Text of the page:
Following is a question by the Hon Lau Kong-wah and a written reply by the Secretary for Housing, Planning and Lands, Mr Michael Suen, in the Legislative Council today (October 23):
Regarding the clearance of unauthorized rooftop structures and rehousing of the tenants concerned, will the Government inform this Council:
(a) of the progress and timetable of clearance of unauthorized rooftop structures;
(b) of the current percentage of unauthorized rooftop structures with potential fire hazards in the total number of such structures;
(c) whether it has studied how to expedite the clearance of unauthorized rooftop structures so as to minimize fire hazards;
(d) of the respective numbers of such tenants who have and those who have not been allocated public rental housing ("PRH") units in each of the past three years; and the reasons for not allocating PRH units to some of the tenants; and
(e) whether, in view of the current social and economic climate, it will review the eligibility criteria for allocating PRH units to such tenants?
(a) It is the Government's policy to accord priority to tackle unauthorized rooftop structures (URS) with potential fire hazards. In single-staircase buildings, roofs serve as fire refuges. Therefore, URS constitute potential fire hazards as they may obstruct the escape routes. According to the results of a territory-wide survey of all private buildings in Hong Kong by the Fire Services Department in 1998, there were about 4,600 single-staircase buildings with URS.
To eliminate such fire hazards in this kind of buildings, the Buildings Department (BD) intends to clear all URS in single-staircase buildings. From January 1999 to August 2002, BD already cleared the URS on about 1,000 single-staircase buildings. The URS on the remaining 3,600 single staircase buildings will be cleared by phases. The whole exercise is expected to be completed by 2007.
As regards other URS, we will promptly demolish unauthorized building works which pose immediate danger or are newly-erected.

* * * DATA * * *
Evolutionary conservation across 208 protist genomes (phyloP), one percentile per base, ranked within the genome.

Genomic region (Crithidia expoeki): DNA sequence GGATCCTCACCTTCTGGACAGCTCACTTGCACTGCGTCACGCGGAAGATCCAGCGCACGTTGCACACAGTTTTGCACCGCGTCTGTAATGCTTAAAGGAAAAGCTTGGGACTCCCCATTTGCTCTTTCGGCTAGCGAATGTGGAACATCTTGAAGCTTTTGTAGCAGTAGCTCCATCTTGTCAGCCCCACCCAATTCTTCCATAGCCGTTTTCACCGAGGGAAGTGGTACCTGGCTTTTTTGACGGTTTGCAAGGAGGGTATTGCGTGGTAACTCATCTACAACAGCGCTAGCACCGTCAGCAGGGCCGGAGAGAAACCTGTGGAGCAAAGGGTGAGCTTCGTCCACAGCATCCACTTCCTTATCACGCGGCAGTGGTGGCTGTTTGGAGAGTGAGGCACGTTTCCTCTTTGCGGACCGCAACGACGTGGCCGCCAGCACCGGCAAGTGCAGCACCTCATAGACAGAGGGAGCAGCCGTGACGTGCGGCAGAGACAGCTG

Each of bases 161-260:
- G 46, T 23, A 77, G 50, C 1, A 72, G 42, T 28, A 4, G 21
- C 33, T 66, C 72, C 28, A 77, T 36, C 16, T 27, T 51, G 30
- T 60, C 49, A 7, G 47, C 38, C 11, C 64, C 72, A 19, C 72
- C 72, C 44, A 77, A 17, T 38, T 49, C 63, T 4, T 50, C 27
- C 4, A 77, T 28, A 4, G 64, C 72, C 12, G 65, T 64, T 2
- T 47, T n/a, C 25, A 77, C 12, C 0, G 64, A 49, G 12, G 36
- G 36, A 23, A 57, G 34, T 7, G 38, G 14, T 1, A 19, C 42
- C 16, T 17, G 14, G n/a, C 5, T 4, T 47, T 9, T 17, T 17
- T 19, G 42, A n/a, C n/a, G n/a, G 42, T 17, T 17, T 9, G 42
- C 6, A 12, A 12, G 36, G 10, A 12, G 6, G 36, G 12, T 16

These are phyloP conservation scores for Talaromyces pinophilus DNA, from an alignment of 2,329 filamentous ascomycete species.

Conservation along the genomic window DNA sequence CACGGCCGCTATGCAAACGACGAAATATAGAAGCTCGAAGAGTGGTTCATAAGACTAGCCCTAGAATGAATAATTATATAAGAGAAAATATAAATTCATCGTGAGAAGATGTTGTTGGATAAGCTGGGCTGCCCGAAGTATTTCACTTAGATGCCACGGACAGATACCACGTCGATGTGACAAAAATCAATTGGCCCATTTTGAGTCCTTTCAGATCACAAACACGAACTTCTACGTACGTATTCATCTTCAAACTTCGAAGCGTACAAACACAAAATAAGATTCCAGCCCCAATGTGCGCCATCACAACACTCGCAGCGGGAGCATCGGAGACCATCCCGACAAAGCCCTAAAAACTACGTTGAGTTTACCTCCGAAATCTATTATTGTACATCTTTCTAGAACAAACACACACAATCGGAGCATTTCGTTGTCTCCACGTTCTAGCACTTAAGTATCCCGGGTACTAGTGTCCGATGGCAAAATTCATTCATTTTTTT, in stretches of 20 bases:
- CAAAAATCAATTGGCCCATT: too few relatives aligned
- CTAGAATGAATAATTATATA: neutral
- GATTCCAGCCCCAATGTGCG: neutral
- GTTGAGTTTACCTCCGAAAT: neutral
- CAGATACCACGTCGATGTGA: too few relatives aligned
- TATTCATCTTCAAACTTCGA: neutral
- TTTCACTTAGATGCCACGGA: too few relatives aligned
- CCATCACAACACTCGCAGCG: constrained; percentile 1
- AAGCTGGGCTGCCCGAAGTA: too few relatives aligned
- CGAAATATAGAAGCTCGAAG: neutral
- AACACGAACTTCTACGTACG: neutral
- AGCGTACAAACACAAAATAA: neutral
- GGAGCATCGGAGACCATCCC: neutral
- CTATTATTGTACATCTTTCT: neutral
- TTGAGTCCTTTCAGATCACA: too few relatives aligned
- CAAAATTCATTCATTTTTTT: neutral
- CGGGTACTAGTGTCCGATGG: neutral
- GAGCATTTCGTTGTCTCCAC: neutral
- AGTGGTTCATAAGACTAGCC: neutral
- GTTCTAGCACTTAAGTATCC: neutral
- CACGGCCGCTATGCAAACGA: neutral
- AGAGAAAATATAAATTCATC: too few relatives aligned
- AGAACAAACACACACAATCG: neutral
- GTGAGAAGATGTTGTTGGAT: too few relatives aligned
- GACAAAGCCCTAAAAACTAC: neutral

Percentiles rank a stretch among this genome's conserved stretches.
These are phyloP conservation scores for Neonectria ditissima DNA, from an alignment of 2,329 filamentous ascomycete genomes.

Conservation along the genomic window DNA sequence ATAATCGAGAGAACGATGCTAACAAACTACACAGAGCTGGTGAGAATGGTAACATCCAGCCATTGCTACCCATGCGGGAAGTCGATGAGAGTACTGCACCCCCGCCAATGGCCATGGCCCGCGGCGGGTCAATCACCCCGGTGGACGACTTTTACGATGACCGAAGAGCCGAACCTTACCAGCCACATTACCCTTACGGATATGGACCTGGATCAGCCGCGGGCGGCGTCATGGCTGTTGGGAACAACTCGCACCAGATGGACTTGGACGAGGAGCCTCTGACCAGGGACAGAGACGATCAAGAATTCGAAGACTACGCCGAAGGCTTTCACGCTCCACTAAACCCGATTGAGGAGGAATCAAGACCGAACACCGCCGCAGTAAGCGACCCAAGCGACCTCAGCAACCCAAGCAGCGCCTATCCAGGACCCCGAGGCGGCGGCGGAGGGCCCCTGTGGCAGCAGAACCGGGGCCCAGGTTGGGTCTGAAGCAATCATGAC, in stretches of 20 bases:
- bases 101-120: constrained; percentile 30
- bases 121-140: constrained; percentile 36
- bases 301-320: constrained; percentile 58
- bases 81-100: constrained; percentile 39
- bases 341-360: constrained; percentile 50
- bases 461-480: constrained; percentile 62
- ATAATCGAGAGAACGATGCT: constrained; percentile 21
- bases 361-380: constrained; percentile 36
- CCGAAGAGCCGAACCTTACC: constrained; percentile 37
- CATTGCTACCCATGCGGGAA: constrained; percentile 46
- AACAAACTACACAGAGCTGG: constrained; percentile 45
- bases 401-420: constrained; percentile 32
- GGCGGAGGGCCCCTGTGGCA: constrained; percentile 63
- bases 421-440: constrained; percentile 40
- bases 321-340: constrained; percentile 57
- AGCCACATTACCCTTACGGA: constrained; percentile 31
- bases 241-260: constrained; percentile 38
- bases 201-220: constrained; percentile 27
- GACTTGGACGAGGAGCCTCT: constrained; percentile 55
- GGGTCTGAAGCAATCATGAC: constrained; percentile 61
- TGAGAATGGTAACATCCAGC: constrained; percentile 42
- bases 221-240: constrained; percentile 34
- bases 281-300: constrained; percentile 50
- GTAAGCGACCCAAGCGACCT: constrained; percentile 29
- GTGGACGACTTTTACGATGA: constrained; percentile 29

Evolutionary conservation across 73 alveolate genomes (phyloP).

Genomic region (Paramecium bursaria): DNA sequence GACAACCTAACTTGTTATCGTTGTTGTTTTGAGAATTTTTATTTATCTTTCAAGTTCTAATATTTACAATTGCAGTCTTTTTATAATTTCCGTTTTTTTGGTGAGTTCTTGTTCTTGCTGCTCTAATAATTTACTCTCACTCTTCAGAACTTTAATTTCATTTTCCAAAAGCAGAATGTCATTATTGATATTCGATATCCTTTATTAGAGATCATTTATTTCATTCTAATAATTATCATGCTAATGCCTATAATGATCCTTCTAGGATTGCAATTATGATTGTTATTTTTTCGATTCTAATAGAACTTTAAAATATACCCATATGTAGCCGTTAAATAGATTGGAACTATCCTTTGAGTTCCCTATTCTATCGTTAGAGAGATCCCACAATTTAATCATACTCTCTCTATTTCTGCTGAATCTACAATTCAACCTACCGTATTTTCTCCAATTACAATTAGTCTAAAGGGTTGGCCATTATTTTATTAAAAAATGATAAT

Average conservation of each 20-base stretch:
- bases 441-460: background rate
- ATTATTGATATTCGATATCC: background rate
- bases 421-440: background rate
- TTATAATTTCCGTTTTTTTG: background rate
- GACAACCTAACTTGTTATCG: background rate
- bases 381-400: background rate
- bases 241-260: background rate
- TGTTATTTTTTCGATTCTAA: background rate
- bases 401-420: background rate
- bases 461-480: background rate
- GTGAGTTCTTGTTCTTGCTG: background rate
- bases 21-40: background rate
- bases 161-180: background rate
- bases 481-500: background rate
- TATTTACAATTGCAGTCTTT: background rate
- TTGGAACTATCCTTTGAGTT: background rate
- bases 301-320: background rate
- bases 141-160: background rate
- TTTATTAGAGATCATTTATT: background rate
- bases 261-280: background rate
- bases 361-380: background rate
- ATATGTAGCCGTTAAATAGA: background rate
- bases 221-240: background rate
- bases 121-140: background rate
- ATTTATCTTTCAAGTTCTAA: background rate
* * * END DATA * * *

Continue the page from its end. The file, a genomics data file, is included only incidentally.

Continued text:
(B) We have not collected statistics of URS on other buildings. Hence, we are not able to provide the percentage of URS with potential fire hazards in the total number of URS.
(C) In April 2001, the Government implemented the "Comprehensive Strategy for Building Safety and Timely Maintenance" which includes, inter alia, expediting the clearance of URS with potential fire hazards. The target is to systematically clear those URS by 2007. To prevent the problem from proliferation, newly erected URS will be removed promptly.
(D) In the past three years, a total of 2,074 families occupying rooftop structures were affected by the Buildings Department's enforcement actions. Of these, 353 families were re-housed to public rental flats. The reasons for not re-housing the remaining 1,721 families to public rental flats are as follows:
(i) some of the families did not meet the occupancy requirement of having lived in their rooftop structures from 1982. Though not eligible for public rental housing, these families were re-housed to Interim Housing while waiting for their turn for public rental housing. This arrangement ensures that no one will be rendered homeless as a result of Government's enforcement actions while maintaining fairness in the allocation of public rental housing through the Waiting List;
(ii) some families had opted to purchase flats under the Home Ownership Scheme or the Home Purchase Loan Scheme, or had opted for cash allowances in lieu of public rental housing;
(iii) the incomes or assets of some families had exceeded the prevailing means eligibility limits for public housing and hence were not in need of subsidised housing;
(iv) some families possessed domestic property and were hence ineligible for public housing;
(v) some families were already registered tenants of public rental housing; or
(vi) some families had alternative accommodation or had moved out voluntarily upon Buildings Department's enforcement action.
A breakdown of the re-housing arrangements for the 2,074 affected families is set out at the Annex (pdf format).
(E) The current eligibility criteria for public rental housing are set with a view to ensuring rational allocation of public housing resources to those in genuine need, especially those households with limited means. Residents of rooftop structures are encouraged to apply for public rental housing through the Waiting List. The average waiting time is currently less than three years. Upon clearance, residents of rooftop structures who have already registered on the Waiting List will be allocated a public rental flat if their turn on the Waiting List is expected to mature within the next 12 months. They will also enjoy an upgrading of the choice of districts, i.e. those applying for public rental housing in the New Territories can be allocated flats in the extended urban area, while those applying for public rental housing in the extended urban area can be offered flats in the urban area.
The Housing Authority reviews the eligibility criteria for public rental housing from time to time taking into consideration all relevant factors including current economic situation. Those not meeting the re-housing eligibility criteria but are beset with special social and medical problems are re-housed to public rental housing on the recommendation of the Director of Social Welfare.
End/Wednesday, October 23, 2002